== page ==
The day nears when The Husband and I leave the area for more fiscally-sane parts. This is a lovely town, and I’ve lived here for nearly twenty years. But, like the net 75,000 taxpayers that NJ lost in the past 6 years, there are equally lovely places where to live where our hard-earned money (or what’s left of it after NJ’s done) won’t be squandered in Belgian block curbs and permeable sidewalks.


Share on Facebook


6 Responses to “New Jersey’s economic disaster as a bad example”

  1. Michael Says:

    Fausta, are you sure you weren’t speaking of my town, er, I mean, village of Ridgewood? An $80 million school budget and the new superintendent discovers a $1.9 million shortfall? As you and The Husband, my wife and I may oneday say “NJ and us, perfect apart.”

  2. foutsc Says:

    You are so right on the money. Look at the failed states of Michigan and California: so rich in resources and so destroyed by liberalism…

    When will voters wake up and see the facts in front of them? The states are great examples of what works and what doesn’t.

    With all apologies to Bob Dylan (sing to the tune of Blowin’ in the Wind)

    How many states must the liberals destroy
    before we stop voting for them?
    The answer my friend is blowing in the wind
    The answer is blowing in the wind

  3. Real Estate Newbie Info » Blog Archive » Fausta’s Blog » Blog Archive » New Jersey’s economic disaster as a … Says:

    […] unknown wrote an interesting post today onFaustaâ??s Blog » Blog Archive » New Jerseyâ??s economic disaster as a …Here’s a quick excerptLocal taxes are going up in 2009, and on top of that there’s going to be a real estate reappraisal in the Township so real estate taxes will be even more astronomical. How does $20000 in annual real estate taxes look to you? … […]

  4. Pat Patterson Says:

    Writing from the other side of the country I would have to ask if Gov. Corzine has a doppelganger appearsn on financial news programs who is smart, well-prepared and an unabashed free marketer. But then as a politico falls back on some of the worst economic whimsy that doesn’t even qualify as populist.

    I can offer some insight into why California is rapidly acheving 3rd world status. One issue that will come up, aside from unemployment and an actual decline in population, is the public employees, STRS and CalPers, pensions. These pensions, while suffering some losses though no where as bad as the overall market, are still projected to run at a deficit sometime next spring. By law the boards controlling the investments are not allowed to touch the principal but pay retirement and 1/2 of the health care insurance from gains. But the state agreed to step in years ago and make up the difference between what could be paid and what has been paid.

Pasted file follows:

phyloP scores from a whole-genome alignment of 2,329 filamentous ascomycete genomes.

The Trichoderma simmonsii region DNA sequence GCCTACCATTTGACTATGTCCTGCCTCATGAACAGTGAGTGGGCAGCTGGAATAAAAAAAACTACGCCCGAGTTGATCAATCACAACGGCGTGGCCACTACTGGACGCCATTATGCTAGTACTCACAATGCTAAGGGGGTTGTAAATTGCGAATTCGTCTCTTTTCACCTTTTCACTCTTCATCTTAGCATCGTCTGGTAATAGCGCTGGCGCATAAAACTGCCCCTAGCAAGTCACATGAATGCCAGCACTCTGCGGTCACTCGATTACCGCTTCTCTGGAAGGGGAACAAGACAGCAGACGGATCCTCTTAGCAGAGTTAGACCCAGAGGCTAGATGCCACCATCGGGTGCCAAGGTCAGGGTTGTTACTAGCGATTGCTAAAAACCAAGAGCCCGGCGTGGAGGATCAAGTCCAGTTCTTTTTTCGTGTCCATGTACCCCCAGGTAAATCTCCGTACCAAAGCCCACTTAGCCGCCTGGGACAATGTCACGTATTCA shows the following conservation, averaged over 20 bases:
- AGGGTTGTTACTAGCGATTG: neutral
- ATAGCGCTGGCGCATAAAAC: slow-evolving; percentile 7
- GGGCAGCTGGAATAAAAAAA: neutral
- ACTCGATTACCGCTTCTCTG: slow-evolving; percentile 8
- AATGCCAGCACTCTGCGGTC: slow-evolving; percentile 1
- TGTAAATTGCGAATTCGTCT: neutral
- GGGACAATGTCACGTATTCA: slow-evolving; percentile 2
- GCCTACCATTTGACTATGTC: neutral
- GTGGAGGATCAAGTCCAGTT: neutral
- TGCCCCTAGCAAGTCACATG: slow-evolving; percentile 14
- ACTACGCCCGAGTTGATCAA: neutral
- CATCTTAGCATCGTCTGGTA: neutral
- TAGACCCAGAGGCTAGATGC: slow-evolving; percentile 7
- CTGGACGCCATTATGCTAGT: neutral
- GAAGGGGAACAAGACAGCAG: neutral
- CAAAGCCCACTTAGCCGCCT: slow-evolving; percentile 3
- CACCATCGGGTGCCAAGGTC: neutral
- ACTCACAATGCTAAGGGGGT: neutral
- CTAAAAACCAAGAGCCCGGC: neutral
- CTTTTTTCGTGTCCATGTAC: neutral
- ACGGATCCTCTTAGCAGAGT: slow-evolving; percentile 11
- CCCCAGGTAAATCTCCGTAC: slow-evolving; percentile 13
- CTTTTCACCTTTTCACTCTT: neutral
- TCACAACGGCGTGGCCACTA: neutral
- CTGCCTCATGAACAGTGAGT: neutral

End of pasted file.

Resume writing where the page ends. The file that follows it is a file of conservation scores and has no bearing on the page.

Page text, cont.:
The result of this is that my mom’s pension is guaranteed plus the yearly COLA without fear of any cut or non-payment because the legislature, Democratic for two decades, signed these contracts in return for the campaign booty. The two largest campaign contributors in California are currently the Indian casino tribes and the public employee unions. At least the Indians contribute to be left alone but the unions contribute for the simple reason of getting, as Oliver Twist implored, MORE.

  5. Resident Says:

    It’s unbelievable. The greatest population density in the US (greater even than Japan), 3 toll roadways, State lotteries, legalized gambling in Atlantic city, the highest property taxes per capita in the nation, a state sales tax, local sales taxes, income taxes up to over 9%, business taxes up the wazoo, utility fees that were once covered by property taxes, absurd auto registration fees coupled with traffic ticket multipliers that result from zero justification. Did I miss anything? — I’m sure I did.

    And it’s not enough. It’s never enough. Add to that a ridiculous number of school districts in such a small state requiring untold administration costs and you’ve got a financial black hole. But the real disaster in all this is that these same political thieves keep getting re-elected.

  6. Fausta’s Blog » Blog Archive » Bailout galore: And now for the states Says:

    […] expected New Jersey is one of the […]